Your Windows NT 4.0 domain controllers also don't understand the Windows 2000 Windows Time Service and there might be critical network replication operations such as file and folder replication and Microsoft Exchange Server 2000 server replication that depend on having an accurate time before updating the system. There are several articles in the Microsoft Knowledge Base at www.microsoft.com/technet that can help you with these concerns.

Practice: Troubleshooting a Time Synchronization Problem

In situations in which a server or client is out of date with the server for whatever reason, an administrator can run the net time command to correct the aberration. The following scenario examines a time-related problem in which a client is unable to log on to the domain because the system clock is out of sync with the domain.

  1. Log on to MIGKIT1 as Administrator with the password secret.
  2. Open a command prompt and type w32tm /? | more.

    You should see screens of information telling you how to use the time synchronization command.

  3. Be sure MIGKIT1 is time-synchronized by typing: w32tm.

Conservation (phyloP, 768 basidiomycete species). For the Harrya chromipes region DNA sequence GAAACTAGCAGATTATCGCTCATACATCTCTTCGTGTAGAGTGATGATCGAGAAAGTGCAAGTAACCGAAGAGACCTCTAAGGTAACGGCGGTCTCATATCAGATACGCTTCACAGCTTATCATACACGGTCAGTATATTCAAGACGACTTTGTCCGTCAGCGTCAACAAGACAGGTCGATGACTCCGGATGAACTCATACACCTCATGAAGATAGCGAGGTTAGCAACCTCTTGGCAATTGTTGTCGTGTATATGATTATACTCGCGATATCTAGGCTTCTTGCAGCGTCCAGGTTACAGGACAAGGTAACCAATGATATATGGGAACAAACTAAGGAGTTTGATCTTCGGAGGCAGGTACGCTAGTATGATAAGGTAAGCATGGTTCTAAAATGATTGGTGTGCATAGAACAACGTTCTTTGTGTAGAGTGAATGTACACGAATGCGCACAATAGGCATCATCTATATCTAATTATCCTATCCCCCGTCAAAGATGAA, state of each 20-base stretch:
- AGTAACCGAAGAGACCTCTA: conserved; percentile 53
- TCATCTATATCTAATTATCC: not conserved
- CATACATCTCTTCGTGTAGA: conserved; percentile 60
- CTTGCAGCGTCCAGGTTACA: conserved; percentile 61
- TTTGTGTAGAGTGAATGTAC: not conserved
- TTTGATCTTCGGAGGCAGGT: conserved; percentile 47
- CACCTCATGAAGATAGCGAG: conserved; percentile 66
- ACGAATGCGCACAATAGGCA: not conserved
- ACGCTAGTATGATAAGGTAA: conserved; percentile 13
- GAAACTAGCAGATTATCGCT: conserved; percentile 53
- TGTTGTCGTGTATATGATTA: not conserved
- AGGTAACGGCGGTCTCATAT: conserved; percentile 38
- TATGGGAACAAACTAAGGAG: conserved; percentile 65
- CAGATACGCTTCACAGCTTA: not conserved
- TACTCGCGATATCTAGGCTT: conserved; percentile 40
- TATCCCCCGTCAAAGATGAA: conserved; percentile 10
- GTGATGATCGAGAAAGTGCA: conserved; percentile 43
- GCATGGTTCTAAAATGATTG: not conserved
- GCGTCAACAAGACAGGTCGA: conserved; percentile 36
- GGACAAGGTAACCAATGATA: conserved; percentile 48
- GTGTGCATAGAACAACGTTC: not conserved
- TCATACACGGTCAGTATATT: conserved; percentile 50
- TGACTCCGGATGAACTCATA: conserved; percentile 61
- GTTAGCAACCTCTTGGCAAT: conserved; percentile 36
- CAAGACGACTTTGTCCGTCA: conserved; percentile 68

4. You could also use the Net command for time synchronization. You can do that by typing net time \\trainkit1 /set.

    The Net command will ask whether you want to synchronize the time.

  5. Type Y and press Enter.
  6. Double-click the time in the system tray in the bottom right-hand corner of your display.

    The Date/Time Properties utility should appear.

  7. Change the time so that it's one hour ahead and the date so that it's one month ahead.
  8. Log off and attempt to log on again, using MIG1 and a password of secret. What happens?

    If you were MIG1, what would you need to do to troubleshoot this problem?

  9. Instead of waiting for the time and date to be fixed incrementally by W32Time, shut down and restart MIGKIT1.

    This will cause the time service to synchronize MIGKIT1 with the PDC emulator on TRAINKIT1.

  10. Check that you can log on as MIG1 and verify that the time and date have been reset.


Lesson Summary

In this lesson, you learned how the time synchronization service works by contacting an inbound time partner at system startup. You saw how this partner was chosen and how you can adjust the registry to edit the time synchronization periods. Finally, you saw how Windows 2000 and your systems could experience major network problems if the domain is not fully synchronized.

MCSE Training Kit (Exam 70-222. Migrating from Microsoft Windows NT 4. 0 to Microsoft Windows 2000)
MCSE Training Kit (Exam 70-222): Migrating from Microsoft Windows NT 4.0 to Microsoft Windows 2000 (MCSE Training Kits)
ISBN: 0735612390
EAN: 2147483647
Year: 2001
Pages: 126